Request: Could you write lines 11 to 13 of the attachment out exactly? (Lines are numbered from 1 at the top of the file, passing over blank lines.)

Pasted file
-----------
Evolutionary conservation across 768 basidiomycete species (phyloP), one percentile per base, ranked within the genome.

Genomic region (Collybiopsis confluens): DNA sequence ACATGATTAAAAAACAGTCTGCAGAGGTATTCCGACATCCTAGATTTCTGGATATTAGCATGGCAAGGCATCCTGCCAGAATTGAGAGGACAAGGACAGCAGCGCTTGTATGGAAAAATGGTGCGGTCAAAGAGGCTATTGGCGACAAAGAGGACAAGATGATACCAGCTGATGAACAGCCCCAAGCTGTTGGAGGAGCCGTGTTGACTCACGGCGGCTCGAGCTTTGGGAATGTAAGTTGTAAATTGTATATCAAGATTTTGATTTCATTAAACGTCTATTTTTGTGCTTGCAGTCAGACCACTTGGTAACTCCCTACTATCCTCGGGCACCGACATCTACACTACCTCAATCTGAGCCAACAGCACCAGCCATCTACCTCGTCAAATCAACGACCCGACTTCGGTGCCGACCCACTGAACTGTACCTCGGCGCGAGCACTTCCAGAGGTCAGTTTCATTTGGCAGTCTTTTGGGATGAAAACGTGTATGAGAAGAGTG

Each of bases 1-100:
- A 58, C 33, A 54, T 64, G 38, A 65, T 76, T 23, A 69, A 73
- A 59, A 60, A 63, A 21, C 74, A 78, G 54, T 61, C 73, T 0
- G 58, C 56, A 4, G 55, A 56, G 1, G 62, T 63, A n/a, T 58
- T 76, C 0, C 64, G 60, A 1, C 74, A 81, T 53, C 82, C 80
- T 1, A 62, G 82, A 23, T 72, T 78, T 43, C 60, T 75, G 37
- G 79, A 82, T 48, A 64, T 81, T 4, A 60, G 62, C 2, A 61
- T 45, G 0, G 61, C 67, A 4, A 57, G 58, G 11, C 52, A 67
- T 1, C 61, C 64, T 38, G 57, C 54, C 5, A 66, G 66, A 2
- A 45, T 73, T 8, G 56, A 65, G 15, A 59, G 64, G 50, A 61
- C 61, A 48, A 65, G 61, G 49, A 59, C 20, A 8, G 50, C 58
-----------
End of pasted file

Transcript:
- T 1, C 61, C 64, T 38, G 57, C 54, C 5, A 66, G 66, A 2
- A 45, T 73, T 8, G 56, A 65, G 15, A 59, G 64, G 50, A 61
- C 61, A 48, A 65, G 61, G 49, A 59, C 20, A 8, G 50, C 58